April 2016


Selective herbicides benefit the land while treating weeds

The nearly 10 million acres of utility rights-of-way in the United States are traditionally viewed as unsightly corridors cutting through the landscape. But that is changing thanks in large part to some forward-thinking vegetation managers and more innovative herbicide technology.

While nonselective mechanical methods may be needed to establish new rights-of-way, maintaining them can be done in a manner that is much more beneficial to the land and the wildlife that call it home. The key: selective herbicides like Milestone® specialty herbicide.

Deliver reliable power and benefit native habitat.
When rights-of-way are managed properly, pollinators and other threatened wildlife species are actually drawn to these areas of improved habitat. Using selective herbicide treatments helps create a diverse and healthy plant community. And when the native plant community is allowed to take hold, it shields the land from noxious and invasive plants and provides a beneficial habitat for area wildlife.

Native wildlife use shrubs and forbs for two main purposes: food or shelter. The shrubs and forbs that are most desirable or beneficial for your managed land depends mostly on geographic location, but also on individual land management goals. In several Western states, sagebrush at the “right” density is considered highly desirable as forage for deer, elk and other wildlife. In Texas, brush species like elderberry and yucca are deemed valuable to numerous species of native wildlife.

Milestone is labeled to control a number of tough annual, biennial and perennial broadleaf weeds, including many noxious and invasive species, as well as certain woody plants. It’s selective to desirable grasses, but now, university studies have shown that many native forbs and shrubs are also tolerant of Milestone.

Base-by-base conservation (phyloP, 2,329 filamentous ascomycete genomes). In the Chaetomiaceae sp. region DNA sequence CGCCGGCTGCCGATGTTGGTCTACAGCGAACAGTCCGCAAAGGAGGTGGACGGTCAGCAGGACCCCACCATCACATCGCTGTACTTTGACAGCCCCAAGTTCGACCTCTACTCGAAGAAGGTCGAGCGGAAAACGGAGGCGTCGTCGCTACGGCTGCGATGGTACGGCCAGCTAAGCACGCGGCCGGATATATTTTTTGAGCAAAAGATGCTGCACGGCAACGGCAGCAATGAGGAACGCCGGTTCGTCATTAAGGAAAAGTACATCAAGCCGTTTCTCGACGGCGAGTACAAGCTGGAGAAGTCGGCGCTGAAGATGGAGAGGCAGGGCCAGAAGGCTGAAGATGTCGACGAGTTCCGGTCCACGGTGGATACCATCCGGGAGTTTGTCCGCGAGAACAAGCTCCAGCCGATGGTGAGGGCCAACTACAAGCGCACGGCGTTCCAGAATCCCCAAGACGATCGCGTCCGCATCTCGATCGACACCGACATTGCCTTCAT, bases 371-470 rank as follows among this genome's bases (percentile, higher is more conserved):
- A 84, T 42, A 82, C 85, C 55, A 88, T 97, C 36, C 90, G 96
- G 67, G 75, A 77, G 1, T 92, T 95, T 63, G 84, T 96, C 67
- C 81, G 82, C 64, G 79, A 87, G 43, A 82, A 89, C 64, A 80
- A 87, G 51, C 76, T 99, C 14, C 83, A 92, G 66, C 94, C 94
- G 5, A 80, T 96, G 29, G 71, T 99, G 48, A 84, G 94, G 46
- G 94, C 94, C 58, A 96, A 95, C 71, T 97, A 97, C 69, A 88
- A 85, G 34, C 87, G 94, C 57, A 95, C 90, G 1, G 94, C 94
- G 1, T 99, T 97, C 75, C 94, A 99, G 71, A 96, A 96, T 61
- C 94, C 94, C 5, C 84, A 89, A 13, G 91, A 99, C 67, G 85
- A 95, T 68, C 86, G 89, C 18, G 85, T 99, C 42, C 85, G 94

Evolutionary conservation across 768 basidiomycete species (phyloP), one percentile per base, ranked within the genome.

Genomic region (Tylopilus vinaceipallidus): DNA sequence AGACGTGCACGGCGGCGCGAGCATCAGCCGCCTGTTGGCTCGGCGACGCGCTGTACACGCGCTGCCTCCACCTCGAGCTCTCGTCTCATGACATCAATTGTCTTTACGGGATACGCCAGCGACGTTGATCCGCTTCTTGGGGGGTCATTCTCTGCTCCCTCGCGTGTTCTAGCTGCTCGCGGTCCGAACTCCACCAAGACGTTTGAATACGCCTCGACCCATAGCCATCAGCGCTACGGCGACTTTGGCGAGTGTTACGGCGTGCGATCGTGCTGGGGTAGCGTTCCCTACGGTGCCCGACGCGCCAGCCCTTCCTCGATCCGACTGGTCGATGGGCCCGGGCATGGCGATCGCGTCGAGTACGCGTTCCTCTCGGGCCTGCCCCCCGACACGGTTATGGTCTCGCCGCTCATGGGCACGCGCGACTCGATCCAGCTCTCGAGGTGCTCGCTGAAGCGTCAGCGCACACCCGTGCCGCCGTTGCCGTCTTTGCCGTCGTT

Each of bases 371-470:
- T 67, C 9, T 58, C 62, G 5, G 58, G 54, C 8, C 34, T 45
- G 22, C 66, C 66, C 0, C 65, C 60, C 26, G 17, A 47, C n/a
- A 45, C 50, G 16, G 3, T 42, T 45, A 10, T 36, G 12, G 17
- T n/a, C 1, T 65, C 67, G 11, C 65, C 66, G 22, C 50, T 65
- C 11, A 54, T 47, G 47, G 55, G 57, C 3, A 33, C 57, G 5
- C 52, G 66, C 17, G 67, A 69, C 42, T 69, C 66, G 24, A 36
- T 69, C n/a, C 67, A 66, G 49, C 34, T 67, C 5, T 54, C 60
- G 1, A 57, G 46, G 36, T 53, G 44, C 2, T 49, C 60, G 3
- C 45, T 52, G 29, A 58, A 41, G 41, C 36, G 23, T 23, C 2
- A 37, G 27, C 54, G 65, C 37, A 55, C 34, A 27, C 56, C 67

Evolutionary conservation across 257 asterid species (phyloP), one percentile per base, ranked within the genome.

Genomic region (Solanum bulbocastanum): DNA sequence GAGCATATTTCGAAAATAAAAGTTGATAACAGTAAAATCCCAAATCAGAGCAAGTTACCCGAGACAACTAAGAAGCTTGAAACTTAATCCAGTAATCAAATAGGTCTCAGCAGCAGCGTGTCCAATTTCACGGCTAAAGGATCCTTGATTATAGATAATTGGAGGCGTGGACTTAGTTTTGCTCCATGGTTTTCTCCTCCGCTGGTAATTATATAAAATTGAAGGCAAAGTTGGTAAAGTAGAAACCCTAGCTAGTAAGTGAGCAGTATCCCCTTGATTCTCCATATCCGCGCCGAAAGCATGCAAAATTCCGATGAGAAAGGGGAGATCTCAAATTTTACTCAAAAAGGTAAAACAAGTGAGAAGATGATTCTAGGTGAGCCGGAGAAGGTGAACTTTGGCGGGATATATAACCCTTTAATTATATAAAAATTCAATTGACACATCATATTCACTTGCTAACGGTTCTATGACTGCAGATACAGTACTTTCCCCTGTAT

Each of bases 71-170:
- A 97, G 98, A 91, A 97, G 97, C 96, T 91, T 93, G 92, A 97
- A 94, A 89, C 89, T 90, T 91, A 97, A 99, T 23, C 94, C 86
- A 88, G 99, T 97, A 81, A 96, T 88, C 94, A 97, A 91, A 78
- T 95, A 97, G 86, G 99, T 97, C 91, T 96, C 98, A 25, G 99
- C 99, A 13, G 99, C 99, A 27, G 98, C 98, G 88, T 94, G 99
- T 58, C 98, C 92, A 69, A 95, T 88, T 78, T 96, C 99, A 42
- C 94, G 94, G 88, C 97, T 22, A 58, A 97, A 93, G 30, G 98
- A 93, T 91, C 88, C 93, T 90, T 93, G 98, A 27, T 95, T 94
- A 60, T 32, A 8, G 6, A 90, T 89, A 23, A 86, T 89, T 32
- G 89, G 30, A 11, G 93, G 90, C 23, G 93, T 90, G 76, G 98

Studies demonstrate selectivity to desirable forbs and shrubs.
University studies were conducted in Colorado, Montana, North Dakota and Minnesota; determined the longterm response of native forbs and shrubs to applications of Milestone; and developed a tolerance ranking for native plants.

In short, the studies showed that Milestone, when applied at the labeled rate of 5 to 7 fluid ounces per acre, exhibited very good selectivity toward desirable forbs and shrubs, especially in the second year following application.

In all, there were 120 different native forbs across sites. The individual tolerance to Milestone® specialty herbicide was established for 90 native forb species and 19 shrubs (see table). After one year, evaluations showed that of the 90 forb species categorized, 34 were ranked tolerant, 19 moderately tolerant, 14 moderately susceptible and 23 susceptible.


After two years, the results were analyzed again, and the data showed that many forbs had recovered further (50 were ranked tolerant and 21 moderately tolerant). Only 19 of 90 native forbs ranked either moderately susceptible or susceptible as compared with 37 in the first season, showing a good recovery of many forbs.

Shrubs were generally more tolerant than forbs to Milestone. Of the 19 shrub species present, 74 percent were ranked either moderately tolerant or tolerant to the application of Milestone at one year after treatment.

For a complete summary report, visit techlinenews.com.